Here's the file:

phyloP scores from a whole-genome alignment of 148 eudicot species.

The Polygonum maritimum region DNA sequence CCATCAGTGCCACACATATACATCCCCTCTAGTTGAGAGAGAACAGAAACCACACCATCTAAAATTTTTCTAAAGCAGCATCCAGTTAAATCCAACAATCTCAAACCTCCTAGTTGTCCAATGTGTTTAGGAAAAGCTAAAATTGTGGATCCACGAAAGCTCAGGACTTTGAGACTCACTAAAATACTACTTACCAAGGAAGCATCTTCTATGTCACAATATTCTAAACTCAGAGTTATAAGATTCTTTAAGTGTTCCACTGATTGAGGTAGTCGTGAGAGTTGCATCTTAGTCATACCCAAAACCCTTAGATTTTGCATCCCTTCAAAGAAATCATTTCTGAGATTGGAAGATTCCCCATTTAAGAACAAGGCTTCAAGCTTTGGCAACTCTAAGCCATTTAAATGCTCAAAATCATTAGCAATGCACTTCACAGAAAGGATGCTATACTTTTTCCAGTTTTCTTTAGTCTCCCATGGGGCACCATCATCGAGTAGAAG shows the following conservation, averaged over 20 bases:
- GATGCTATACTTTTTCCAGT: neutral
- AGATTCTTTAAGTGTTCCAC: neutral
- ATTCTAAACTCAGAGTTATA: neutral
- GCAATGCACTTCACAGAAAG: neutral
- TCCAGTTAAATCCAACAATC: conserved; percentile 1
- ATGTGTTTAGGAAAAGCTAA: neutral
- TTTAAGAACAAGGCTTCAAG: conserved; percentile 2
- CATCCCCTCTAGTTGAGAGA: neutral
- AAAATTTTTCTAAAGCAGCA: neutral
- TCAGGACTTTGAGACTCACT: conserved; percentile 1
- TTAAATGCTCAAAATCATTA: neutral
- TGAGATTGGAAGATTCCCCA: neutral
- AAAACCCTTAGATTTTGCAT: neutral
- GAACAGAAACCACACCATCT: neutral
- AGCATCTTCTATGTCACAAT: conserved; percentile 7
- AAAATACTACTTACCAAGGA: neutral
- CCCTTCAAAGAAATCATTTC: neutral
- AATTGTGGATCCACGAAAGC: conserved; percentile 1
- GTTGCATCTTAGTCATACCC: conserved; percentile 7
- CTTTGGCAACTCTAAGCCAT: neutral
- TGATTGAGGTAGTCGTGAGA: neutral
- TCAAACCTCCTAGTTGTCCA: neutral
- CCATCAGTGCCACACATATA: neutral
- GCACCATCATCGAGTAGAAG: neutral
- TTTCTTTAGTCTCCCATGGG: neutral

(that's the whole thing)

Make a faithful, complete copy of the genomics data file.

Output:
phyloP scores from a whole-genome alignment of 148 eudicot species.

The Polygonum maritimum region DNA sequence CCATCAGTGCCACACATATACATCCCCTCTAGTTGAGAGAGAACAGAAACCACACCATCTAAAATTTTTCTAAAGCAGCATCCAGTTAAATCCAACAATCTCAAACCTCCTAGTTGTCCAATGTGTTTAGGAAAAGCTAAAATTGTGGATCCACGAAAGCTCAGGACTTTGAGACTCACTAAAATACTACTTACCAAGGAAGCATCTTCTATGTCACAATATTCTAAACTCAGAGTTATAAGATTCTTTAAGTGTTCCACTGATTGAGGTAGTCGTGAGAGTTGCATCTTAGTCATACCCAAAACCCTTAGATTTTGCATCCCTTCAAAGAAATCATTTCTGAGATTGGAAGATTCCCCATTTAAGAACAAGGCTTCAAGCTTTGGCAACTCTAAGCCATTTAAATGCTCAAAATCATTAGCAATGCACTTCACAGAAAGGATGCTATACTTTTTCCAGTTTTCTTTAGTCTCCCATGGGGCACCATCATCGAGTAGAAG shows the following conservation, averaged over 20 bases:
- GATGCTATACTTTTTCCAGT: neutral
- AGATTCTTTAAGTGTTCCAC: neutral
- ATTCTAAACTCAGAGTTATA: neutral
- GCAATGCACTTCACAGAAAG: neutral
- TCCAGTTAAATCCAACAATC: conserved; percentile 1
- ATGTGTTTAGGAAAAGCTAA: neutral
- TTTAAGAACAAGGCTTCAAG: conserved; percentile 2
- CATCCCCTCTAGTTGAGAGA: neutral
- AAAATTTTTCTAAAGCAGCA: neutral
- TCAGGACTTTGAGACTCACT: conserved; percentile 1
- TTAAATGCTCAAAATCATTA: neutral
- TGAGATTGGAAGATTCCCCA: neutral
- AAAACCCTTAGATTTTGCAT: neutral
- GAACAGAAACCACACCATCT: neutral
- AGCATCTTCTATGTCACAAT: conserved; percentile 7
- AAAATACTACTTACCAAGGA: neutral
- CCCTTCAAAGAAATCATTTC: neutral
- AATTGTGGATCCACGAAAGC: conserved; percentile 1
- GTTGCATCTTAGTCATACCC: conserved; percentile 7
- CTTTGGCAACTCTAAGCCAT: neutral
- TGATTGAGGTAGTCGTGAGA: neutral
- TCAAACCTCCTAGTTGTCCA: neutral
- CCATCAGTGCCACACATATA: neutral
- GCACCATCATCGAGTAGAAG: neutral
- TTTCTTTAGTCTCCCATGGG: neutral